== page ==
What is it?
- Time-lapse embryo monitoring basically comprises of equipment which allow embryologists to record the development of the embryos inside at timed intervals.
- By watching when and how the embryos divide it is possible to tell whether development is taking place normally.
- Without the embryo monitoring equipment embryologists are still able to view and record the embryo’s development. However, these activities will be undertaken at longer intervals, and information relating to exactly when the embryo divided will be missing.
- Also, it is necessary to remove the embryos from the incubator in order to inspect them. This in turn exposes them to a change in temperature and humidity which is not ideal.
Why Do I Need It?
Embryos containing the incorrect amount of chromosomes in each of their cells (known as aneuploid) may divide abnormally even though they look normal to the naked eye.
Embryologists will grade embryos on the number of cells, their shape, level of fragmentation, thickness of the outer shell etc.
Without embryo monitoring equipment embryologists may assess an aneuploid embryo to be normal and decide that it is suitable for transfer. But, of course, it may not be normal. If it is abnormal, it may not implant or may lead to a miscarriage. With embryo monitoring, an embryologist has lots of information on how the embryo divides, what it looks like whilst dividing etc. This information can be used to assess whether a normal looking embryo is indeed ‘normal’.
Time-lapse embryo monitoring can also sometimes determine early on which embryos are most likely to make it to the blastocyst stage. This may mean that we can transfer embryos earlier in the knowledge that the best ones have been chosen.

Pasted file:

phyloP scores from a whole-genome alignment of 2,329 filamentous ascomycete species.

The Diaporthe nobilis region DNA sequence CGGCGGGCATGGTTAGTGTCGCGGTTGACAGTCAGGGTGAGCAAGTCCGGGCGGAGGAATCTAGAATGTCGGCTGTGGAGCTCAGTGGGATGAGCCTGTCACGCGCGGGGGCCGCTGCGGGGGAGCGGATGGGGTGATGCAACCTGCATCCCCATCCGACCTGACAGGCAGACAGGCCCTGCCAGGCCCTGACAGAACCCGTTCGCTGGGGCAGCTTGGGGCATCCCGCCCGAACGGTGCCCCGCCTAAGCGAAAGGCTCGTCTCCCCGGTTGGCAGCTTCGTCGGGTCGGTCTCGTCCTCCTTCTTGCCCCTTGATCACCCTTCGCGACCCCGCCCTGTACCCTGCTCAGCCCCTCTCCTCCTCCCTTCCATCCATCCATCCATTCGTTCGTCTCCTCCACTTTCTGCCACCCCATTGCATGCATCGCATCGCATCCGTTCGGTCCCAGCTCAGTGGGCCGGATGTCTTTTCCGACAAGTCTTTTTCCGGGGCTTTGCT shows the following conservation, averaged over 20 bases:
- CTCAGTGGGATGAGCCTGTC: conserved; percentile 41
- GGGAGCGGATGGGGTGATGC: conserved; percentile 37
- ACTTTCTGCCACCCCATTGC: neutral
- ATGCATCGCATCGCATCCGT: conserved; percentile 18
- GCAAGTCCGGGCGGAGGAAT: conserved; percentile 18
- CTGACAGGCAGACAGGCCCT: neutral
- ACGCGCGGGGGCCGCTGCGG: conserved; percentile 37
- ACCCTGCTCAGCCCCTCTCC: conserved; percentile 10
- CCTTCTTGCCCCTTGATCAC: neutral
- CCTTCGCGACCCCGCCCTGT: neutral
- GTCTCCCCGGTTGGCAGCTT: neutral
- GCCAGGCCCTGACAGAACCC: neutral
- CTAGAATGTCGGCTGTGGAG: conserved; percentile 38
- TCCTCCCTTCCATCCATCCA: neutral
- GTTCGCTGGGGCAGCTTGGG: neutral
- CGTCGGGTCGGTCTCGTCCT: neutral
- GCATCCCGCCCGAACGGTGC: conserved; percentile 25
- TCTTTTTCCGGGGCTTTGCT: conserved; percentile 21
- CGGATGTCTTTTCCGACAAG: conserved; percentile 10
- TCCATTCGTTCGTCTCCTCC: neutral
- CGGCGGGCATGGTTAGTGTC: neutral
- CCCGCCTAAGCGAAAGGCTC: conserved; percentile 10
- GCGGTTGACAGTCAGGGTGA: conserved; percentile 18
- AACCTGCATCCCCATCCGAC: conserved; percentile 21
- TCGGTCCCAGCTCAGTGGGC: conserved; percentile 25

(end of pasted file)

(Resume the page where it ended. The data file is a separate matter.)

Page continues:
Does it make a difference?
Many studies have shown that time-lapse embryo monitoring can make a difference to the success rate. It is an added expense but if you can afford it then it may be a good option. Some clinics offer it for free as part of the standard package.
Different Types of Time-Lapse Embryo Monitoring Available
Currently there are three types of equipment available for IVF clinics to use:
They differ by whether the embryos are put into a special incubator (the Embryoscope) and monitored there or whether the specialised equipment is fitted to the labs own incubators (PrimoVision and Eeva). The Eeva system has a special algorithm – a special formula – which it can use to predict which embryos may develop to the blastocyst stage. There are other technical differences too.
Time-Lapse embryo monitoring may be a big breakthrough in IVF and although it is quite expensive now, prices will probably come down. If you can afford it then it may be worth considering.